Punam Flutes – The story of how a maestro became a master craftsmanPoornima Makaram
This article is a part of the CitySparks series sponsored by Verisign
When a hobby turns into a profession, a professional expects to be able to find the superior tools of the trade, and if they are not up to the mark, he could complain, despair or look for more expensive, difficult-to-find alternatives. Yet, Subhash Thakur, a flautist by profession, did not succumb to any of those measures.
When he could not get the type of high-quality flute he needed, he did what few others would have, which is to make his own. What started off as a solution to a personal need slowly metamorphosed into the saga of Punam Flutes. Today, Thakur’s flutes are used by several artists, including the legendary Pt Hariprasad Chaurasia, in India and abroad.
Thakur, who has an illustrious career playing a baansuri (Hindustani for flute), began learning under the tutelage of Ustad Fahimullah Khan in 1988 and then completed a master’s degree in music. After that, he began playing professionally, which earned him the status of a graded artist at Akashvani, Patna. “I then moved to Delhi and started a government job as a flute player with a monthly salary of Rs. 7,000,” he recounts, adding, “It was during this time that I realized good flutes were hard to come by. They were either very expensive or had to be imported. That is what prompted me to attempt making my own flute.”
That attempt was just the beginning of Punam Flutes. Many disciples of his current guru, Pt. Amarnathji, wanted him to make flutes for them too. In just a few months, Thakur realised it was more lucrative to make flutes as his income as a flute-maker began exceeding what he earned as an artist.
Thakur takes great pride in how he customises each creation, which is what distinguishes his work from mass-produced instruments. “I don’t just make any flute and ask people to buy it. For professionals and discerning artists, I study their style and make an instrument according to the range they desire.”
The Initial Days of Struggle
Thakur explains, “Flute-making is as serious and thorough of a process as is making any other musical instrument. First of all, you need to procure good quality bamboo, which is available only in North East India. Then it has to be seasoned for about three months. Following this, it has to be carefully crafted, because the position and the diameter of the holes is very important for proper tuning.”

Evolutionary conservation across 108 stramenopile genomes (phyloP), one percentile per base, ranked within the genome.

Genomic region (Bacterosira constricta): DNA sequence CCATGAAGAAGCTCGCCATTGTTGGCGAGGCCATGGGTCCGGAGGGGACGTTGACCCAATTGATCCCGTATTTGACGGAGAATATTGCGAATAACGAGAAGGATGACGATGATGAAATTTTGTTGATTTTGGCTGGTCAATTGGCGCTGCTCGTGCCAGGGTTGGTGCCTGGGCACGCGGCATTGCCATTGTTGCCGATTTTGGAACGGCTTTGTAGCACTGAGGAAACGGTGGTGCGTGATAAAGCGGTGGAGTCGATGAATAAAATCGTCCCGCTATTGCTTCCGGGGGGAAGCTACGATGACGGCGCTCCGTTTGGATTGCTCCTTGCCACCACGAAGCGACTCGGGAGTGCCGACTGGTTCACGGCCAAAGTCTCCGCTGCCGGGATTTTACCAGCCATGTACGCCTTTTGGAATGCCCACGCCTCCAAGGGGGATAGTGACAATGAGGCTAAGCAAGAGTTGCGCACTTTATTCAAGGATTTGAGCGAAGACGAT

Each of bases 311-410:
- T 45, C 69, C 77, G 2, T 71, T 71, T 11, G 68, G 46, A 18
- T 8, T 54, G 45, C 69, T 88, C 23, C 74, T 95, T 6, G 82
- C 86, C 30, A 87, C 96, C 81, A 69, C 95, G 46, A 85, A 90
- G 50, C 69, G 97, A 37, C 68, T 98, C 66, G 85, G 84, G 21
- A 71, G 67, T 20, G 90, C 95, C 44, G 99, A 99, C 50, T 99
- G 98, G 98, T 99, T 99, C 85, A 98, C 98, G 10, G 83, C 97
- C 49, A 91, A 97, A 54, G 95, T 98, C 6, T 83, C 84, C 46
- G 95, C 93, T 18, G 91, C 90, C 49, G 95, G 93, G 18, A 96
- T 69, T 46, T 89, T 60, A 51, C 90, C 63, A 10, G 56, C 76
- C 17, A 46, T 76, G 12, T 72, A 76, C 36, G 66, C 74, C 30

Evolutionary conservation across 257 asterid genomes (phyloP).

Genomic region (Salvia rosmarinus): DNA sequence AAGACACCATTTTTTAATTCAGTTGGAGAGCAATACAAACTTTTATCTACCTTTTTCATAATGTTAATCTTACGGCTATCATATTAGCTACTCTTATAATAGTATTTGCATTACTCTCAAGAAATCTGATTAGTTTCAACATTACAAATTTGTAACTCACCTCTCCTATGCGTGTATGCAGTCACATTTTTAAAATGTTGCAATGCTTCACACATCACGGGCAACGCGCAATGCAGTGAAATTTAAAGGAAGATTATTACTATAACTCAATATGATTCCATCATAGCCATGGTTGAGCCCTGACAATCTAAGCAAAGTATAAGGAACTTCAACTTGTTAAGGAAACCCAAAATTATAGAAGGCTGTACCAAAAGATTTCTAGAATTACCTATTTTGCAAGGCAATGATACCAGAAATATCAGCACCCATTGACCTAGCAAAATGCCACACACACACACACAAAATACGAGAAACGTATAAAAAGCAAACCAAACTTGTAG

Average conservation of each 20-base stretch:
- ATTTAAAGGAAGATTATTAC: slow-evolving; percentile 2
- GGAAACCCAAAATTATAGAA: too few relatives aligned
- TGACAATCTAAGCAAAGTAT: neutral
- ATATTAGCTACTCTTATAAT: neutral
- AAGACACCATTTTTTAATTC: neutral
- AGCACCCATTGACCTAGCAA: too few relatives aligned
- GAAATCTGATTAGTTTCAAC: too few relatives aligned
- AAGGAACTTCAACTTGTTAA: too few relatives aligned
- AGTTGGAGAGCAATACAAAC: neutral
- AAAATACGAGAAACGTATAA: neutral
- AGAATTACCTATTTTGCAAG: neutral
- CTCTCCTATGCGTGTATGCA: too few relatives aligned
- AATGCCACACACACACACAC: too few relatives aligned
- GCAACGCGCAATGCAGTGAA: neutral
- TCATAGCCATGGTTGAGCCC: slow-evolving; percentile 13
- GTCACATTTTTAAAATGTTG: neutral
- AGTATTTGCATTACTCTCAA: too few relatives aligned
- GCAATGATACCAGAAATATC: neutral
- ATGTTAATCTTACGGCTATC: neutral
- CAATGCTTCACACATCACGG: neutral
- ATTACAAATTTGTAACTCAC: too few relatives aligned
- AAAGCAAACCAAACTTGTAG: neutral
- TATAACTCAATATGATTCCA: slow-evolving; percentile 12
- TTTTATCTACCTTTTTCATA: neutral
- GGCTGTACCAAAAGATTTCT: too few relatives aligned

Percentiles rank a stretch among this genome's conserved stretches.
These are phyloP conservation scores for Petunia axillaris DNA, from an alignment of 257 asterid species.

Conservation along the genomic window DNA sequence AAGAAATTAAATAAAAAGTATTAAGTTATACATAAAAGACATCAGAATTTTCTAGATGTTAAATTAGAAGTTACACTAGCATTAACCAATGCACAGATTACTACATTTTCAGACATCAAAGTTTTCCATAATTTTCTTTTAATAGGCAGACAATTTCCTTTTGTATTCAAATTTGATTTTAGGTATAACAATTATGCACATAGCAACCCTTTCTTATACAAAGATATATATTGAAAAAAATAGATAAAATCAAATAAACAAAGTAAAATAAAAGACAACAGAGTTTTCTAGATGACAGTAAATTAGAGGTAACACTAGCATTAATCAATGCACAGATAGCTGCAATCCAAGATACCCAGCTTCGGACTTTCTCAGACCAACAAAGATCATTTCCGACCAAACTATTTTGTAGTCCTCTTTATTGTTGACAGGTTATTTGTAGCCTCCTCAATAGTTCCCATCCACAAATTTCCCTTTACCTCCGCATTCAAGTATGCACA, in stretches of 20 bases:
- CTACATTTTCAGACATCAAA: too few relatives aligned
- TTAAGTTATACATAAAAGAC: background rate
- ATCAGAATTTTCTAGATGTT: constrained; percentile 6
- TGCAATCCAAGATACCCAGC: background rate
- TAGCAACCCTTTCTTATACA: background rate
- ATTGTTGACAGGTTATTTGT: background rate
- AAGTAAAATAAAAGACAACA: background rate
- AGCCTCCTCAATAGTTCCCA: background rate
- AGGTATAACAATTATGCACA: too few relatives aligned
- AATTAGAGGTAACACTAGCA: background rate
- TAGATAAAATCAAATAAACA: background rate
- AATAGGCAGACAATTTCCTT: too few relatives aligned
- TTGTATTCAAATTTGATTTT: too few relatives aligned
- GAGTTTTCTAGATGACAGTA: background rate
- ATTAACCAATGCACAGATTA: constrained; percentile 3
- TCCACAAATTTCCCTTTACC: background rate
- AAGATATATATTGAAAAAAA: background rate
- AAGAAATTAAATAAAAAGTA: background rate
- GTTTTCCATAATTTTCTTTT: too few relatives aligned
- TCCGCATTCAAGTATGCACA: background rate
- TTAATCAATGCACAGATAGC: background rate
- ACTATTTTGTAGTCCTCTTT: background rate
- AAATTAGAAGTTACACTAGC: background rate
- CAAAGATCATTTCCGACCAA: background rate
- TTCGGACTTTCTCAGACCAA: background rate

In the early days, he struggled at each stage of the production process. Tools for making the holes were not easy to come by. He had to search for them far and wide, and in the days before the Internet, that was a difficult task. He then had to import them from the U.S. and other countries, after paying a huge sum of money. He also needed a tuner to help him craft the flute properly.
Only in the last few years has technology been easily accessible, which has allowed him to buy good quality tools and also craft his own tools to make flutes.
Going online was the next logical step
Once you have a great product, the next step is to publicise and sell it. When it seemed like the whole world was shifting to the web to accelerate sales, it was Pt. Amarnathji's son, who advised him to expand his business online. He helped Thakur register a domain name and create a website back in 2004. Another friend, also a professional flautist, helped design the site and now maintains it.
“If you are a manufacturing company, going online is the logical thing to do to increase the reach of your business. A .com domain name is the obvious solution if you want to extend your reach internationally,” says Thakur.
Punam Flutes has a good presence on social media too. His wife Punam, after whom the business is named, takes care of that aspect. The social media page and the website also feature messages to and from artists who use his flutes, including the likes of Prem Joshua and Naveen Kumar, who are noted for their ad jingles and the haunting theme from the movie Bombay.
“About 50 percent of our sales come from people who know me personally, artists and students, as well as those who have heard of my reputation. The remaining comes from purely online sales, of which nearly 25 percent is from foreign countries,” he explains, adding that he gets quite a few people from the U.S. and the U.K. who approach him for customized flutes.
Deeply focused on making high quality flutes available to passionate artists, Thakur never thought selling online would help the business the way it has. He finds the change in the Indian mindset quite remarkable: “Indians have taken to this ecommerce thing quite well. Of late, a lot of my sales are due to my website and being on platforms like Amazon and Flipkart.”
Thakur’s advice to anyone who wants to start a business and take it online is to focus on the fundamentals: “You need to understand everything about your line of work in depth, and you should be aware of every aspect of production and sales. Only then will your company prosper.”
Punam Flutes is still growing big with .com. What about you? Go .com, Go Big!
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